I'd like to know Mary—the mother of our Lord—a lot better than I do. My Protestant indoctrination in earlier days left me with an impression of Mary as little more than a birthing mother and a compliant, second-level player in the Christmas story relegated to nurse-maiding the baby Jesus once he was born.
But now in more recent years, she has ascended to hero-status in my thinking. The new Mary, I've recognized, is tough, resilient, gutsy, healthfully independent, possessive of a radical gospel agenda. She is the epitome of mother-power. You must like her; you must listen to her. Jesus clearly loved her, and it's obvious that he certainly listened to her … a lot.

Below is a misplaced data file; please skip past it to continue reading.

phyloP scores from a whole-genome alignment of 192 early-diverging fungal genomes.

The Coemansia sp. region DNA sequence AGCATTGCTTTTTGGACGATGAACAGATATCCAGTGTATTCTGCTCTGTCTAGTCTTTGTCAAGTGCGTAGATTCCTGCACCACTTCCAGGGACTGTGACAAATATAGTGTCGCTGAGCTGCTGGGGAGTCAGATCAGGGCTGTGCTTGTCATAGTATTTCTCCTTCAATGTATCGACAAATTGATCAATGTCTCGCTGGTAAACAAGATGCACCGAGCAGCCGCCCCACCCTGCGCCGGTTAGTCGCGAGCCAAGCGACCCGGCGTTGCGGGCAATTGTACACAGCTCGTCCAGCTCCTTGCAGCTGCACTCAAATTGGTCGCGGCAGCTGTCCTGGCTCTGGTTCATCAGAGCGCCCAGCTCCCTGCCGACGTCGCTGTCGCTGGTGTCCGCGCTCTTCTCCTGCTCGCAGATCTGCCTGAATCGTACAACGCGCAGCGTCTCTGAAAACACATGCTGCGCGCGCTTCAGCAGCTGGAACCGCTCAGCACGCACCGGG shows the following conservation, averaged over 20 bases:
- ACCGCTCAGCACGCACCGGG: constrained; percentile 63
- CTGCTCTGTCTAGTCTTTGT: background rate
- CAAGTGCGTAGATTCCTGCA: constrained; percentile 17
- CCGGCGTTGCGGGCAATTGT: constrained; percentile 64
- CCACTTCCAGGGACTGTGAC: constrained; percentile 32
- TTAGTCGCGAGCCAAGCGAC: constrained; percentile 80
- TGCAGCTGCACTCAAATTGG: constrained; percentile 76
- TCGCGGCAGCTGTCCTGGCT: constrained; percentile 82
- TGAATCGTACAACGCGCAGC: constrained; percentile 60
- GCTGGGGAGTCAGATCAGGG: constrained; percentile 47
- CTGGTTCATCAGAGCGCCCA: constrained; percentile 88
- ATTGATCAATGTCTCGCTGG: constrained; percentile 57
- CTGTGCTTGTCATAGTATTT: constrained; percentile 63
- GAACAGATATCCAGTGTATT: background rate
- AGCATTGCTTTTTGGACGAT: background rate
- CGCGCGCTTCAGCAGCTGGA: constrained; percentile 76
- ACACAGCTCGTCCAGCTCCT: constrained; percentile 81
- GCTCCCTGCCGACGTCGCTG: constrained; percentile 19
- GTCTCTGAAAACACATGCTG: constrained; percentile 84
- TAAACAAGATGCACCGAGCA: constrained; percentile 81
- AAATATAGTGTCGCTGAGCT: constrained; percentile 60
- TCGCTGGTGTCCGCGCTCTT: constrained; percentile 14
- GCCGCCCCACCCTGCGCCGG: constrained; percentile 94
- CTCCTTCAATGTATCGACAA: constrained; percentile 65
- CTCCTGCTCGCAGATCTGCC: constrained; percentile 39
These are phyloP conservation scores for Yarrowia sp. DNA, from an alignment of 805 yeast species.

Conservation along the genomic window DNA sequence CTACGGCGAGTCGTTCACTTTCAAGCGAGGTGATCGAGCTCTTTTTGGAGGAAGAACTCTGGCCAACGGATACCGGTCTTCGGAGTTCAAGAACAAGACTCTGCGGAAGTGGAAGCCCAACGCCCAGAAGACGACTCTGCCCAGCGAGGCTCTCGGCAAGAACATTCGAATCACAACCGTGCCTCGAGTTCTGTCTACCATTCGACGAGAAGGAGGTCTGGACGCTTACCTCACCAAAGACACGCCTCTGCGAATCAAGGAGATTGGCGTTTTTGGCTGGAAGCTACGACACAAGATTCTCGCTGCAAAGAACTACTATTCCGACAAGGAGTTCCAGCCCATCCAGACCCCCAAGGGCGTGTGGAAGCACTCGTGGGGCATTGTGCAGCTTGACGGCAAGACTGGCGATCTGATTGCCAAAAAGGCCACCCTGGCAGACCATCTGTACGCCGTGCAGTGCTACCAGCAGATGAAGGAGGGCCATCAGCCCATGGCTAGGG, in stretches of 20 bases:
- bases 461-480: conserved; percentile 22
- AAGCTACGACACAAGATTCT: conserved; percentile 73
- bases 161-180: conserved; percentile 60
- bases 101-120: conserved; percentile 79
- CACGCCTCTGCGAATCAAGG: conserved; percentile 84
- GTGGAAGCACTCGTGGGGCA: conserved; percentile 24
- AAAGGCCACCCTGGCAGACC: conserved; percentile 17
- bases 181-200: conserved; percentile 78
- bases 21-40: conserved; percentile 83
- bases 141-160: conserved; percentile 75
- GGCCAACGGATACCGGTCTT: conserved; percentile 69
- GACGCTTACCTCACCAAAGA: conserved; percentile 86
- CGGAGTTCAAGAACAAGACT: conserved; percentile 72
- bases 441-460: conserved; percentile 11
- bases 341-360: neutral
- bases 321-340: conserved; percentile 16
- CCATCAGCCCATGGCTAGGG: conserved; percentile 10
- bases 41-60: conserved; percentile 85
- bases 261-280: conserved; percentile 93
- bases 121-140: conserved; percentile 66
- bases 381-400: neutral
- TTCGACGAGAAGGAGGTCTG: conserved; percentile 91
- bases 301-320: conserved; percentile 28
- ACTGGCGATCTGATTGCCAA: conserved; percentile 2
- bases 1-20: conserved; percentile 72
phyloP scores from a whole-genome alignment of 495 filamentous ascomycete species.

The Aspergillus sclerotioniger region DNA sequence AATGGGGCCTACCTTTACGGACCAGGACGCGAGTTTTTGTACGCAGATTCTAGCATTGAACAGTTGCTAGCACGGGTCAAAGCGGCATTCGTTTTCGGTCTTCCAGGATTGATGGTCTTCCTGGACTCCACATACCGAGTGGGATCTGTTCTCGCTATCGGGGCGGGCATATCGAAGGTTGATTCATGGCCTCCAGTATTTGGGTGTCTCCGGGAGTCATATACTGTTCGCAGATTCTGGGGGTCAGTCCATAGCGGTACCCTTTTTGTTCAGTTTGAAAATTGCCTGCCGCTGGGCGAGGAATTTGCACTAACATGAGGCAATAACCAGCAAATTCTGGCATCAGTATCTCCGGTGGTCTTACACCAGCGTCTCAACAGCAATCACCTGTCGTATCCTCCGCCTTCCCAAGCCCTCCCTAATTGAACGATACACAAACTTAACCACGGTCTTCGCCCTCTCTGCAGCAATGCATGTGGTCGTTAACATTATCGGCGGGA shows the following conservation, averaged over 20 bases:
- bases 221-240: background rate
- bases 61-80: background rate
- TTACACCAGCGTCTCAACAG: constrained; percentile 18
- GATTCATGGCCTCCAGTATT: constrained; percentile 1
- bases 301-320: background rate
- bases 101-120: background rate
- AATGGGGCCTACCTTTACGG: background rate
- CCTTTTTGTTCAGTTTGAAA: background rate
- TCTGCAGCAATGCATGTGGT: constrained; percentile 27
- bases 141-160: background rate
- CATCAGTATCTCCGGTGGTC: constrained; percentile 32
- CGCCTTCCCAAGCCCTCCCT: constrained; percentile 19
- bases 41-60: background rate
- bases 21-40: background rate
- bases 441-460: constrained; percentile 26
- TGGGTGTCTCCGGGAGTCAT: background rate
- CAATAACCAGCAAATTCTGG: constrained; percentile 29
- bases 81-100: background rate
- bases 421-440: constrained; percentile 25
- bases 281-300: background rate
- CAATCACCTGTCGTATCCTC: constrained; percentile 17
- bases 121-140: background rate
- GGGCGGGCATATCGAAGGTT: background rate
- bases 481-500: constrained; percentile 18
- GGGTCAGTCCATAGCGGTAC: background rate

Think about this. Mothers "enjoy" nine months of almost exclusive influence upon a child while it remains in the womb. In most cases, the influence continues—little diminished—in the next 2-3 years of life. And what's to be said of the years beyond that?
The things a mother can pump into the life of a child in those first years—for good or for ill—is beyond calculating. And so it must have been with Mary and Jesus.
Mary's so-called "Song" in the Gospel of Luke is probably as close as we might get to knowing not only what she felt about the role that Heaven thrust upon her as the mother of the Messiah but also the agenda she pressed into his soul concerning his destiny. It is quite clear from the very beginning of the story: this Jewish mother had high, very high, intentions in mind for her boy.
I assume that Mary's song—the Magnificat—was a summary of the thoughts and feelings she shared with the followers of Jesus down through the years. One can only imagine that she was asked a million times, "What in the world ...